4 min read

Liturgy for a Grieving Nation

Liturgy for a Grieving Nation
Photo by Nick Fewings / Unsplash

I’m not sure I have words to express my sadness over the massacres in Buffalo and Texas these last two weeks. A deep sorrow and anger for the families and communities ripped apart over a senseless act of violence. Children, teachers, mothers, fathers, sisters, brothers, and grandparents killed for what? Killed for doing what millions of people do every day in our country… attend school and visit the grocery store.

I’m struggling to respond in healthy ways when I consider the plethora of mass shootings in schools, movie theaters, grocery stores, concert venues, and on university campuses in the last twenty years. I thought America was the place to pursue happiness, freedom, and opportunity? Looks more like a war zone. Is anyone safe?

This is not the time to debate on what could’ve been done. This is not the time to debate if guns are the problem, or people who shoot guns and kill innocent people? I’m not sure lobbing political grenades at those who refuse to act is helpful either. But everything in me wants to. I’m no politician or expert in sociology or history. I’ll try to keep things in my lane.

But in times like these, I want to say more and do more. I want to scream and point fingers. And yet, history and through my limited experience suggests not much will change in this posture. These massive dark spots on our country's soul are complex and require incremental movement, perhaps even baby steps. But any movement will suffice.

Yes, I want to yell and burn it all down, but I also need to feel. I need to lament and seek divine help through prayer. I have to give all the rage and sadness and anger and ugliness in my soul a place to go. Despite being seen as passive and not sufficient in our culture, lament and prayer are where we begin.

Lament and prayer are acknowledging we all are part of the problem and nobody has clean hearts and clean hands. Lament is about solidarity with our broken souls and world, and solidarity with those whose lives have been destroyed. Before we consider action and solutions, we must feel compassion for what's lost. Instead of jumping straight to political solutions we call need our hearts refashioned into seeing the people and communities reeling from these evil acts.

Let me submit to you a helpful prayer/liturgy for a grieving nation:


"Liturgy for Grieving a National Tragedy"

Leader: O God who gath­ers what has been scat­tered,

Peo­ple: Shel­ter us now in the shad­ow of your wings.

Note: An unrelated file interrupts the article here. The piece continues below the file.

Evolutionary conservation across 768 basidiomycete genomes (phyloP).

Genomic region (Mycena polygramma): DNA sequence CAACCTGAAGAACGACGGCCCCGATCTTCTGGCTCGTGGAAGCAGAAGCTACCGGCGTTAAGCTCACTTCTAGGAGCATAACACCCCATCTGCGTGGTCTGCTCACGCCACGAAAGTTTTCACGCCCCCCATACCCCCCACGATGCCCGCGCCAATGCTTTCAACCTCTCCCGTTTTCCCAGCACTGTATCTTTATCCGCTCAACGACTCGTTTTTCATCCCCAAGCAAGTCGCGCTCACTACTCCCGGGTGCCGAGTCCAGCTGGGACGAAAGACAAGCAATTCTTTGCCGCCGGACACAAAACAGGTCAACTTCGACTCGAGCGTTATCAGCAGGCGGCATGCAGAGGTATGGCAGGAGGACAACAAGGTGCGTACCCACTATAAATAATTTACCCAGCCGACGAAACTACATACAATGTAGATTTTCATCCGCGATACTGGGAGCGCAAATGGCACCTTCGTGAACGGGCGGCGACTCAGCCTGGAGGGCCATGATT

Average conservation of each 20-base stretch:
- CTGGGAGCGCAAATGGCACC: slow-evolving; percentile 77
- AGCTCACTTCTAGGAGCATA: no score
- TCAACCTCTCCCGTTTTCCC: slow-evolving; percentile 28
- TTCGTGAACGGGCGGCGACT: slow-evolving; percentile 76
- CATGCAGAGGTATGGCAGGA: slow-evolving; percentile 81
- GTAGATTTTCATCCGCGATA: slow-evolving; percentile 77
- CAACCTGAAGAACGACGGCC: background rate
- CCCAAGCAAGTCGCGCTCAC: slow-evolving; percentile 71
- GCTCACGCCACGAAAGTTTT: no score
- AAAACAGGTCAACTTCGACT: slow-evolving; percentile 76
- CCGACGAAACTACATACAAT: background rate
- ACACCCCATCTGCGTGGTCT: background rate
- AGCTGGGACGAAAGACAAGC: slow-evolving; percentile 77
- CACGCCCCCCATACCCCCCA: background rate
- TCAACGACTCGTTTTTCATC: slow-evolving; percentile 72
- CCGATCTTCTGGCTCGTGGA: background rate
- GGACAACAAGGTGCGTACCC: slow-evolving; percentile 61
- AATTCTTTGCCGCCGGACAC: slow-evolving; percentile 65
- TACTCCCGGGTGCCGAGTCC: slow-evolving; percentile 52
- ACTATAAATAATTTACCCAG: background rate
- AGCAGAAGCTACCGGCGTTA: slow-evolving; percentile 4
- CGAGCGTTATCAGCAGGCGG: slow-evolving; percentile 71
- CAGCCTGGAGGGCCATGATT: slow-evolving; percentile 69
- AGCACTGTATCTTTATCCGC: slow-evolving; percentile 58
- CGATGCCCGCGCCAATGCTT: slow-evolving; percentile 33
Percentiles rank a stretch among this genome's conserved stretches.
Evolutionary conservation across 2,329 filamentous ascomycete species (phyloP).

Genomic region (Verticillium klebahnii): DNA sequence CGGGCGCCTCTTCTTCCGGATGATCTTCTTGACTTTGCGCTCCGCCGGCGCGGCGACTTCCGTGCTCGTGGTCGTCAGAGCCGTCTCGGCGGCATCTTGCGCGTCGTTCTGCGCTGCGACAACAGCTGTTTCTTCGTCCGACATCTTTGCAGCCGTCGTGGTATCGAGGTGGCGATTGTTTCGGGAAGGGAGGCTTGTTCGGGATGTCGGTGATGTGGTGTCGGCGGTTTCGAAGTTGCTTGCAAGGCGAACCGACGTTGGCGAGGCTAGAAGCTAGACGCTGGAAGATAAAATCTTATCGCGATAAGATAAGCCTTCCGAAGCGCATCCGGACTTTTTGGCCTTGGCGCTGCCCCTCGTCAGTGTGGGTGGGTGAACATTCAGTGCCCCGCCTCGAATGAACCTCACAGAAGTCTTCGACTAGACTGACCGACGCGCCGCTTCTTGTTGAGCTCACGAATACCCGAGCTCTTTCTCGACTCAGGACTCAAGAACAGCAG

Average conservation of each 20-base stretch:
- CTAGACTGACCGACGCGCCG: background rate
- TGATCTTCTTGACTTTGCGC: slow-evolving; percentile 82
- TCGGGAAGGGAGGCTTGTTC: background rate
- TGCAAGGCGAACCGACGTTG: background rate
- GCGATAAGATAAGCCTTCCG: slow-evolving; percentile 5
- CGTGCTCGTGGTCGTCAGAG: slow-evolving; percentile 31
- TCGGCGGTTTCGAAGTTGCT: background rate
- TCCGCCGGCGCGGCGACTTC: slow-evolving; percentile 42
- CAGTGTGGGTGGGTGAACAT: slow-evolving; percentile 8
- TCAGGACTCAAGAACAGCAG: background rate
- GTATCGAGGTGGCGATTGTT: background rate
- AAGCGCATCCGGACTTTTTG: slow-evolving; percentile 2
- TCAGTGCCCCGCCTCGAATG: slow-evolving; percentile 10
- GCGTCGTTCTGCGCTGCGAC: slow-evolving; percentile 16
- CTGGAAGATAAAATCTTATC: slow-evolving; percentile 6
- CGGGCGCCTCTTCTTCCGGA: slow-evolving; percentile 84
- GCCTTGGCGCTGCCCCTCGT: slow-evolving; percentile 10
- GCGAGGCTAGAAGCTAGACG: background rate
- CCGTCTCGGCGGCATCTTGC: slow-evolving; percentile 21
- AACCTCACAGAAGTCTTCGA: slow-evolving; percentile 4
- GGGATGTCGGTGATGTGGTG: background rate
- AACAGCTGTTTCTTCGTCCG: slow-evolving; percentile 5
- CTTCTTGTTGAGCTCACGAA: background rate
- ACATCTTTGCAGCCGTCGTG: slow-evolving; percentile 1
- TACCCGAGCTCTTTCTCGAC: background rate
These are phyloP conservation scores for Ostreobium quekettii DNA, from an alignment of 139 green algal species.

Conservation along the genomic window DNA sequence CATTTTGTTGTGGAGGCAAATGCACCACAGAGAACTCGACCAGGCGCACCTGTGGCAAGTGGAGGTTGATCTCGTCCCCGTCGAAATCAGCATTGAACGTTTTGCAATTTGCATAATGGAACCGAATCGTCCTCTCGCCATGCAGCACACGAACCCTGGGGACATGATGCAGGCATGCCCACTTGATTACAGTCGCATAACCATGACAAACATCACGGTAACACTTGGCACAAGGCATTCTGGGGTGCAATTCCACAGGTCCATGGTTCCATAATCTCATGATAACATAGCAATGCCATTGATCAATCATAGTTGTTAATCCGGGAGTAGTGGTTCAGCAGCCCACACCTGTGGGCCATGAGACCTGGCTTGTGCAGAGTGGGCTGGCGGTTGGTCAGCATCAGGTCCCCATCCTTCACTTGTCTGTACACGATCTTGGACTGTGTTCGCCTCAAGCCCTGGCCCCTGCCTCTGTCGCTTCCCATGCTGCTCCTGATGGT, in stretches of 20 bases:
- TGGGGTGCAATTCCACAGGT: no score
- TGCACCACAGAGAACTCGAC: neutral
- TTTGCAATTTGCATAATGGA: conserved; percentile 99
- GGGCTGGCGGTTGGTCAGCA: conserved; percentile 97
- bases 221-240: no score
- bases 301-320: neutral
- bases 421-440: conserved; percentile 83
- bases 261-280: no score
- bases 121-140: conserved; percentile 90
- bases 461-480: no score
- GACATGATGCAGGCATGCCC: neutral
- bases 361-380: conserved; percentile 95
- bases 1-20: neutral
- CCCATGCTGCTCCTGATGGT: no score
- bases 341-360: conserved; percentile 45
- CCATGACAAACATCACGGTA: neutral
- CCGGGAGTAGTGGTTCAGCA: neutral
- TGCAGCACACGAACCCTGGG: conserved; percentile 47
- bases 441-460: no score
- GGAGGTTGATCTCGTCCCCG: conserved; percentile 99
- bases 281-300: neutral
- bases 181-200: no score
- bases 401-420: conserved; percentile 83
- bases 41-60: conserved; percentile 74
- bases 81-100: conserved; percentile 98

O Christ who binds our wounds,

Be our great healer.

O Spir­it who enters our every grief,

Inter­cede now for this hurt­ing peo­ple, in this bro­ken land.

Be present in the midst of this far-reach­ing pain,

O Lord, for we are reel­ing again, at news of anoth­er loss of life

that touch­es us all; news of flour­ish­ing dimin­ished; of indi­vid­u­als harmed;

of pain imposed, not only upon vic­tims and their fam­i­lies who bear now the

imme­di­ate brunt of it — but also upon our nation.

For we are con­nect­ed as a peo­ple, and this hurt, this grief, touch­es us all.

Engage our imag­i­na­tions and move our hearts to com­pas­sion, O Lord,

that we would inter­act with these casu­al­ties, not as news sto­ries or sta­tis­tics,

but as our own sis­ters and broth­ers, flesh and blood, divine image-bear­ers,

irre­place­able indi­vid­u­als whose loss­es will leave gap­ing holes in homes, friend­ships, work­places, church­es, schools, orga­ni­za­tions, and neighborhoods.

Be mer­ci­ful to those now wound­ed.

Be present with those now bereaved.

You do not run from our bro­ken­ness, O God.

You move ever toward those in need.

Your heart is always inclined toward those who suf­fer.

Now let your mer­cies be active through the hands, the words,

and the com­pas­sion­ate care of those who will­ing­ly enter this

sad­ness to con­sole and to serve.

Be with all who move toward this need:

the helpers, the coun­selors, the first respon­ders,

those who offer aid and pro­tec­tion, the pas­tors and inter­ces­sors,

those who meet imme­di­ate prac­ti­cal needs,

those who seek to heal phys­i­cal wounds, and those who come after to car­ry on the long, hard work of rebuild­ing fam­i­lies and hearts and lives and community.

Grant each of them wis­dom, courage, vision, sym­pa­thy,

and strength to serve effec­tive­ly in their var­i­ous capacities.

Even in the shad­ow of such tragedy, let us not lose hope.

Give us eyes to see the rapid move­ments of mer­cy rush­ing to

fill these new­ly wound­ed spaces.

Let us see in this the echoes of your own mer­cy and com­pas­sion—

a fore­taste of your king­dom com­ing to earth.

And move our own hearts also, equip­ping us to inter­cede,

to act, and to respond how­ev­er we are able.

Move, O Holy Spir­it, in the midst and in the after­math

of this tragedy, in the wake of our wound­ing,

in the shock and the sorrow.

Arrest the hearts and stay the hands of any who even now

might be plot­ting fur­ther evil and vio­lence against oth­ers, O Christ.

Turn them from hatred. Turn their hearts to you.

You once brood­ed over the form­less chaos

of ancient waters and brought forth

the order and flour­ish­ing of cre­ation.

Do so again, O Spir­it of God.

From the chaos of this tragedy call forth

new life and order and flour­ish­ing.

Take even what our adver­sary might

have meant for evil, and from it

bring forth eter­nal good.

You alone have strength to car­ry this peo­ple.

Car­ry us now, O Lord.

You alone have wis­dom and pow­er to heal the wounds of a nation.

Heal us, O Lord.

You alone have com­pas­sion enough to enter our wide­spread grief, and turn it to hope.

Be mer­ci­ful, O Christ!

Amen.



-Tak­en from _​Every Moment Holy, Vol. II_ by Dou­glas McK­elvey. Copy­right ©2020 Dou­glas McK­elvey. Rab­bit Room Press, 2021. www​.every​mo​men​tholy​.com